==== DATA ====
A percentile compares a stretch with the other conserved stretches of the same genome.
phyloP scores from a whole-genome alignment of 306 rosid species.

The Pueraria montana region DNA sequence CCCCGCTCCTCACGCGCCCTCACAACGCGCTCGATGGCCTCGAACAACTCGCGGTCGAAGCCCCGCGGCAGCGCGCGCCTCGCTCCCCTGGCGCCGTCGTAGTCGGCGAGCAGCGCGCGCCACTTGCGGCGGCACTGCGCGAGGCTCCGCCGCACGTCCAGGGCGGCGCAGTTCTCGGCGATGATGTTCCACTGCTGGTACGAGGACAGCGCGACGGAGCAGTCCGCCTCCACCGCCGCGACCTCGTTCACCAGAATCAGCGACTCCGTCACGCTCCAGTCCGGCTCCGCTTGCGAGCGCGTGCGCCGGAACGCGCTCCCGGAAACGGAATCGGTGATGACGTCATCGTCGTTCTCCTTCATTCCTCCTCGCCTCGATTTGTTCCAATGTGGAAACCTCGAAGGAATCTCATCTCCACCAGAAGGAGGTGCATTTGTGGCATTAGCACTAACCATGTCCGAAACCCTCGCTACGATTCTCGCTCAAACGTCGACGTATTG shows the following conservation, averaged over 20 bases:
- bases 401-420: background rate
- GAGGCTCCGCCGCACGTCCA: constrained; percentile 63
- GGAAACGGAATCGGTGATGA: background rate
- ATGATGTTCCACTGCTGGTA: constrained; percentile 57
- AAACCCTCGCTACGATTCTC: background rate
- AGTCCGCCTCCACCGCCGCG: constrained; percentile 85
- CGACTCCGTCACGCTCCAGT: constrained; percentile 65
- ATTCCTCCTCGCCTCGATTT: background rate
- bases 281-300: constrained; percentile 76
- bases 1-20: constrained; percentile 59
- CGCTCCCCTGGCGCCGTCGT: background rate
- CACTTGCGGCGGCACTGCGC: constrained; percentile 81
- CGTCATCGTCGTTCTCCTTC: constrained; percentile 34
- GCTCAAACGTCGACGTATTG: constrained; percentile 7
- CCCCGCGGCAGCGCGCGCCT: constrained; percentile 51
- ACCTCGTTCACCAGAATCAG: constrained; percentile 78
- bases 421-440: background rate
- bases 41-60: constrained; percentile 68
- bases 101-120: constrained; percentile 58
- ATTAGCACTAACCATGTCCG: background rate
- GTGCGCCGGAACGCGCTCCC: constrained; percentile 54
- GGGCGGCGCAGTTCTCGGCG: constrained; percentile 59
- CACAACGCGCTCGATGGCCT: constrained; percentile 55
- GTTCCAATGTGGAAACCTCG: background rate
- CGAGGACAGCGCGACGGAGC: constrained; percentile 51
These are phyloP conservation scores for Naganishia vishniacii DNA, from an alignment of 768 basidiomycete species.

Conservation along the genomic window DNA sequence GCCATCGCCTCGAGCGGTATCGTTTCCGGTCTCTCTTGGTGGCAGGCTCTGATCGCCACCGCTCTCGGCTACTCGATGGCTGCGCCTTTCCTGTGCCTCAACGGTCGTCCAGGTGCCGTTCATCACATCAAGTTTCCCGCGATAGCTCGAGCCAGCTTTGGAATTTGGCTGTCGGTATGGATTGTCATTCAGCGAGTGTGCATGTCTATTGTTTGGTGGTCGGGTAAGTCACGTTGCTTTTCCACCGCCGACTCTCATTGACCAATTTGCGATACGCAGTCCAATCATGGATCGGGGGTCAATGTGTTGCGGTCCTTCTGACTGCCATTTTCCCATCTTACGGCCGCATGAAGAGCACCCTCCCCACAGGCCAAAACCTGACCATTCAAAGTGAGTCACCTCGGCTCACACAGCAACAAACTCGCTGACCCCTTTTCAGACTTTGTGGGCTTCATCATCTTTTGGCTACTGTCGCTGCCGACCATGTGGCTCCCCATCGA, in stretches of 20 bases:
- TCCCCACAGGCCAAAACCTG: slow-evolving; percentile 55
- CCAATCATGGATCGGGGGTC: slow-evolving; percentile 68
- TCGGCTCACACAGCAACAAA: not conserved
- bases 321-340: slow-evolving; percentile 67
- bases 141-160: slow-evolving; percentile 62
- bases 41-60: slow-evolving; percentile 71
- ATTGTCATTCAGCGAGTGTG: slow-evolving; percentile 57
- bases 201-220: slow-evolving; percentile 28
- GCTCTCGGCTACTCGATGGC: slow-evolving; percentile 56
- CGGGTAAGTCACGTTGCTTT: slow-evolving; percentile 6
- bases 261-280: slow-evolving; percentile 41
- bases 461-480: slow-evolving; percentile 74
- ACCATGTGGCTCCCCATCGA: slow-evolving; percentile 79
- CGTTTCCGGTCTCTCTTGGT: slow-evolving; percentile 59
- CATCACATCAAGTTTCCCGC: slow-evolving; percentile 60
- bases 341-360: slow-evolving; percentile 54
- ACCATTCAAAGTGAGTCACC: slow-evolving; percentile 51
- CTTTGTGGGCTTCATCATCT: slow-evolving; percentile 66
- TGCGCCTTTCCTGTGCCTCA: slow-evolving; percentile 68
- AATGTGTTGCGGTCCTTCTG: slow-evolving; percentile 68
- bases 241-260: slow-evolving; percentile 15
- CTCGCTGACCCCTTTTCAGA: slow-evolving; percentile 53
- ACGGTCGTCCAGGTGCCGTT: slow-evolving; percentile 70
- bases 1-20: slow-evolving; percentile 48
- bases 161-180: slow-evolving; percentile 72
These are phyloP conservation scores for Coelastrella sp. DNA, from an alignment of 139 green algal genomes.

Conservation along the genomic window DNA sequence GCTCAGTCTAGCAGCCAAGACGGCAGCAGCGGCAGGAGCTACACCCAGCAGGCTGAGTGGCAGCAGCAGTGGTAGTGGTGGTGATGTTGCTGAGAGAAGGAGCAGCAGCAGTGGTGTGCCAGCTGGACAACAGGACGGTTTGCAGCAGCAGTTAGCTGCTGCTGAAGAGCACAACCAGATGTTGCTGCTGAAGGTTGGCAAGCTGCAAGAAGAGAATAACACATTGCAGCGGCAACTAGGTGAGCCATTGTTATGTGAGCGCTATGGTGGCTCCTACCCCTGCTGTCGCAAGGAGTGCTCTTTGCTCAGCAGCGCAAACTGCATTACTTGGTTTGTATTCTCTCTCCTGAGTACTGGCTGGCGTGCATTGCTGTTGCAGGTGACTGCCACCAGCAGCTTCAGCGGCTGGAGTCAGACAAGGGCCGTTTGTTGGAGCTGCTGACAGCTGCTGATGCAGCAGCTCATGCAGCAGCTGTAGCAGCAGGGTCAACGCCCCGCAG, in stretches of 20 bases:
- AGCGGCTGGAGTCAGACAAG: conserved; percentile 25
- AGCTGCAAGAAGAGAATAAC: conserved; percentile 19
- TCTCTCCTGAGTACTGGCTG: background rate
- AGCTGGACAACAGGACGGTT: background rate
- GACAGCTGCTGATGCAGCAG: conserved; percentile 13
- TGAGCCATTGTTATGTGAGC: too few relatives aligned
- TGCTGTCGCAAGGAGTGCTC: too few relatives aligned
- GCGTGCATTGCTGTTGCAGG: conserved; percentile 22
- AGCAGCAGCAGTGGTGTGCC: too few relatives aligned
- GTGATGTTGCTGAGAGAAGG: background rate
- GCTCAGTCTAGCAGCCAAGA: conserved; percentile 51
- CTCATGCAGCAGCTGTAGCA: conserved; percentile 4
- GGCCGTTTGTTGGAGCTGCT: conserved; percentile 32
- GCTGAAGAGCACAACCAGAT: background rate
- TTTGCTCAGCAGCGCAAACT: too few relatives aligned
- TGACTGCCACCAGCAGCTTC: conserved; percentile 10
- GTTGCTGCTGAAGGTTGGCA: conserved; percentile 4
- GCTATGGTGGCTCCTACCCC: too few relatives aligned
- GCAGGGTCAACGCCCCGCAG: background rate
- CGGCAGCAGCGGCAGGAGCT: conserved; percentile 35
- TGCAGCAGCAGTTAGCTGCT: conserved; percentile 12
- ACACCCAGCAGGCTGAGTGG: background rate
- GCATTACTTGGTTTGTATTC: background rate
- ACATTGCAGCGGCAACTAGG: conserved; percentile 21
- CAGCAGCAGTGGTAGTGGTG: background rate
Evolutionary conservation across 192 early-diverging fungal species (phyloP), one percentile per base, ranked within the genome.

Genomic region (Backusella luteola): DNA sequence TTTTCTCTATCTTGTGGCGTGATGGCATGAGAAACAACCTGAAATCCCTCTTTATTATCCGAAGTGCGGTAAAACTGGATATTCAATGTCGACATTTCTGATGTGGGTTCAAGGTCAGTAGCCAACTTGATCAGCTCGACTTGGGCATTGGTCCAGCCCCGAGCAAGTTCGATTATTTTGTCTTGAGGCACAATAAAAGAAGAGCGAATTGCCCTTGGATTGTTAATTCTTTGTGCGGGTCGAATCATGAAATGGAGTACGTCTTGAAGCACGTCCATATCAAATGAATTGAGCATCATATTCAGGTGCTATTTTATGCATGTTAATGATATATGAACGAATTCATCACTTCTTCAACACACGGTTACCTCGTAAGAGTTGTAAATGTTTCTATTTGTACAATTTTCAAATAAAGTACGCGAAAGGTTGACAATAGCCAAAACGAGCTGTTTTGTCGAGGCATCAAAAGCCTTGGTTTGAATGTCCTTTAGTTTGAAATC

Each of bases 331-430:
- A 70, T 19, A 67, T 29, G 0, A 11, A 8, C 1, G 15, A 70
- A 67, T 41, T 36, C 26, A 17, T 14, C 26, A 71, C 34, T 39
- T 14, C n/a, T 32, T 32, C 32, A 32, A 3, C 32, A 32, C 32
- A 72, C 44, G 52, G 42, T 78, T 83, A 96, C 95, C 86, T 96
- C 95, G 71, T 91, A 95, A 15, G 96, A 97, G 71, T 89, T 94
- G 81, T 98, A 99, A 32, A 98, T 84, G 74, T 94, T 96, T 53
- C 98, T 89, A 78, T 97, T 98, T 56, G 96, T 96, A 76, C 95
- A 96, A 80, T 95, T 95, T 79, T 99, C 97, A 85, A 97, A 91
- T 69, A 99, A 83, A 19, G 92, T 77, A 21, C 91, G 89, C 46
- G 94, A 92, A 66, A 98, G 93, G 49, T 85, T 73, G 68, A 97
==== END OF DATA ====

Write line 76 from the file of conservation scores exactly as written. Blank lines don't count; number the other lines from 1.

- GCAGGGTCAACGCCCCGCAG: background rate